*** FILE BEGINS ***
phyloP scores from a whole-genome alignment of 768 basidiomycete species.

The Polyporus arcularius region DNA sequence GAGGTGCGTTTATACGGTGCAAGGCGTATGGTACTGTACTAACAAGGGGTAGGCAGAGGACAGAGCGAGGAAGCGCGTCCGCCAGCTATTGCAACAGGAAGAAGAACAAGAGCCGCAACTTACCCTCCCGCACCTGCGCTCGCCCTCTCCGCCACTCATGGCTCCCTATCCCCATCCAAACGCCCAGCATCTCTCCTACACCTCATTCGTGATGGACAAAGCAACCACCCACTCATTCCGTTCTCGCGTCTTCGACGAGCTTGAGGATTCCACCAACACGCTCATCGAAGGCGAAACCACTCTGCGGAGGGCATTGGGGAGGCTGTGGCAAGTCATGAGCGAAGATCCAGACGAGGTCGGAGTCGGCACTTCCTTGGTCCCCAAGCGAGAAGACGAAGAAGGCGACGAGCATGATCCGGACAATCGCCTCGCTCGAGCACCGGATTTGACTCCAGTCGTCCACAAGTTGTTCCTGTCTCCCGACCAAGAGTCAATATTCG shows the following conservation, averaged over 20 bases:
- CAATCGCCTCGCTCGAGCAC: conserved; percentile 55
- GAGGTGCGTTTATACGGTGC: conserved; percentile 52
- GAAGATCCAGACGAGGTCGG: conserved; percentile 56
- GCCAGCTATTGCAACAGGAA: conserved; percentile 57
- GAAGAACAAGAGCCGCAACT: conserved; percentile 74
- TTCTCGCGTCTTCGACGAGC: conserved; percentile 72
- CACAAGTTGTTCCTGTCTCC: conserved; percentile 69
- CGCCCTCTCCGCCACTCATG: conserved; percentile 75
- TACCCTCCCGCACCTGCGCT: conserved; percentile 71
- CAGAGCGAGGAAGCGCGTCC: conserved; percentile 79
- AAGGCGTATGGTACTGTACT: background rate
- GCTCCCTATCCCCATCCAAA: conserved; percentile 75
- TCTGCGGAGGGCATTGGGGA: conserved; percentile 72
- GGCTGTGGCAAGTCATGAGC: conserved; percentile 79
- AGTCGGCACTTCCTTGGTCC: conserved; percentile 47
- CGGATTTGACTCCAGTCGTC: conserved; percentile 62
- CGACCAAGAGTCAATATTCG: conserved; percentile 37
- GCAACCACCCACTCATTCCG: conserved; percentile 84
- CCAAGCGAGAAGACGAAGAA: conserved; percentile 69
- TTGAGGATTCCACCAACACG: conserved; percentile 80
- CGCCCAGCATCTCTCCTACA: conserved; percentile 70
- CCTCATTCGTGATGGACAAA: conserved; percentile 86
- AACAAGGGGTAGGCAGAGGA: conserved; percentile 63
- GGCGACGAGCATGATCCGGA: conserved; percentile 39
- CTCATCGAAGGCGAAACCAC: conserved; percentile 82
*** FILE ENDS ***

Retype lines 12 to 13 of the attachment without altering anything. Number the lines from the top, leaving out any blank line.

- CAGAGCGAGGAAGCGCGTCC: conserved; percentile 79
- AAGGCGTATGGTACTGTACT: background rate